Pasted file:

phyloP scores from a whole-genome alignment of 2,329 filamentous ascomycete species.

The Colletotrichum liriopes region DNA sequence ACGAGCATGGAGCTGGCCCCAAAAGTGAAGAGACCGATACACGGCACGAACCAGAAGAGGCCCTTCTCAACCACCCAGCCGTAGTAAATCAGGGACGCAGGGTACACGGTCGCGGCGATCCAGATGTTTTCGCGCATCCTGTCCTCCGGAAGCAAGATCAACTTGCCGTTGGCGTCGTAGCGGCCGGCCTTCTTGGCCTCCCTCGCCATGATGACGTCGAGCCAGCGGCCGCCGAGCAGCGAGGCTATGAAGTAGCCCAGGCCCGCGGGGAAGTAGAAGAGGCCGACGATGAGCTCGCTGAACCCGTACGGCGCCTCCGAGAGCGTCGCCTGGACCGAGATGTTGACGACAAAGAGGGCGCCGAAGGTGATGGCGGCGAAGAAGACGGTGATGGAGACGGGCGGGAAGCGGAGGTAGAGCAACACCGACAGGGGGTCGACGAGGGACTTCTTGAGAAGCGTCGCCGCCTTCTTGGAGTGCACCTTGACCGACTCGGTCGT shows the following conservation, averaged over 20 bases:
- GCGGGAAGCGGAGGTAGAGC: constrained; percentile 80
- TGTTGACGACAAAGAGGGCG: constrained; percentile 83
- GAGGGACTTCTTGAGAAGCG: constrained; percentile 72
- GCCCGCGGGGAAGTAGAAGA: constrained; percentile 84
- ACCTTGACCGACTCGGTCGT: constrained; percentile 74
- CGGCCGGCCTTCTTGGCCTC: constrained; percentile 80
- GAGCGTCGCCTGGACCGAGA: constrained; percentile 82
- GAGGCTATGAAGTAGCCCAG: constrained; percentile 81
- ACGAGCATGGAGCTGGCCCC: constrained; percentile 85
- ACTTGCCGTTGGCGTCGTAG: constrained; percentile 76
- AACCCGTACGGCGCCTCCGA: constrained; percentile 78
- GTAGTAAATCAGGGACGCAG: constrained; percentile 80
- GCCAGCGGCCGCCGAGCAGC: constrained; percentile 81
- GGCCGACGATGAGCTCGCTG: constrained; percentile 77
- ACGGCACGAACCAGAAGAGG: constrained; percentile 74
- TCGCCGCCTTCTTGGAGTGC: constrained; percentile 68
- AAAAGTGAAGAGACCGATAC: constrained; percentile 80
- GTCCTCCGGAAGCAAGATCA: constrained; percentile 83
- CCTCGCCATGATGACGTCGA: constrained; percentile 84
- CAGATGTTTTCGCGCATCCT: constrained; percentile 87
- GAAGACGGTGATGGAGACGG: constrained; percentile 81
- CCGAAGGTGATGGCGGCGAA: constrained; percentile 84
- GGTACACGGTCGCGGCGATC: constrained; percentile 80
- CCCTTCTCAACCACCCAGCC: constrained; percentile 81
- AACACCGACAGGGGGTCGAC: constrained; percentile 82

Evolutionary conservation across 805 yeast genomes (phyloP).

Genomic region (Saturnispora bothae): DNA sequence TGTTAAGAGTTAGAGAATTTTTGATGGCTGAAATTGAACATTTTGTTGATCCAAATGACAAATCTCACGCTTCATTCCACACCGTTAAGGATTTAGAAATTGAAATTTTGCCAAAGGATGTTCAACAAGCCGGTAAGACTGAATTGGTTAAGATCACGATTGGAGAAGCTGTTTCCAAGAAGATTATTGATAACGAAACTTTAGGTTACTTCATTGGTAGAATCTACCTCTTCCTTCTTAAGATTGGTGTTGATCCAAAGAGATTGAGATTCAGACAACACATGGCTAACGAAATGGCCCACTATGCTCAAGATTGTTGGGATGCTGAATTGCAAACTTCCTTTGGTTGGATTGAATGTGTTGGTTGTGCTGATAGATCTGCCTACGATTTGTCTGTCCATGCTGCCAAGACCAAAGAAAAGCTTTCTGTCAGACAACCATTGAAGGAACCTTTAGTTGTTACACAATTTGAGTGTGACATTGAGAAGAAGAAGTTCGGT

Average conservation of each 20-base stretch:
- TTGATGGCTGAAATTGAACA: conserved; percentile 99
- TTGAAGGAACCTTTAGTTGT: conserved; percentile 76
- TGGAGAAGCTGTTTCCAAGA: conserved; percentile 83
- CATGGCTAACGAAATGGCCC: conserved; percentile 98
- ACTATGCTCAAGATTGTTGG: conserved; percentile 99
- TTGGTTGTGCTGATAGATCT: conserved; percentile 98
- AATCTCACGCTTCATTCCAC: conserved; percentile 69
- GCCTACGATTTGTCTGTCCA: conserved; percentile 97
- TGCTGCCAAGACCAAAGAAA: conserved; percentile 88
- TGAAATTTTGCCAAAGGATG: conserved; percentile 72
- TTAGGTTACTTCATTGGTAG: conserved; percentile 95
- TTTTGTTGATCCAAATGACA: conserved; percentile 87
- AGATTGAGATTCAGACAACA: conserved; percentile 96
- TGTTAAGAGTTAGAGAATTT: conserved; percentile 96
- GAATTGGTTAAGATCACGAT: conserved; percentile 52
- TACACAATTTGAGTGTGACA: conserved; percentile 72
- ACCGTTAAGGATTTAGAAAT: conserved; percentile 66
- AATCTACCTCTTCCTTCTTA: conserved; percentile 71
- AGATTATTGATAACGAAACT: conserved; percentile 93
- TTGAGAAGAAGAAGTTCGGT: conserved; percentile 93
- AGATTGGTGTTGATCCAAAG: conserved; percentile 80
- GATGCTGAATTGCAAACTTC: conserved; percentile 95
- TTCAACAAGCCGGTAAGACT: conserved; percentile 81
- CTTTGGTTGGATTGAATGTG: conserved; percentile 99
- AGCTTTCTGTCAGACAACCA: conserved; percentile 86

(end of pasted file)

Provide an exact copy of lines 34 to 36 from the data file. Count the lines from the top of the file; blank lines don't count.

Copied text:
- CATGGCTAACGAAATGGCCC: conserved; percentile 98
- ACTATGCTCAAGATTGTTGG: conserved; percentile 99
- TTGGTTGTGCTGATAGATCT: conserved; percentile 98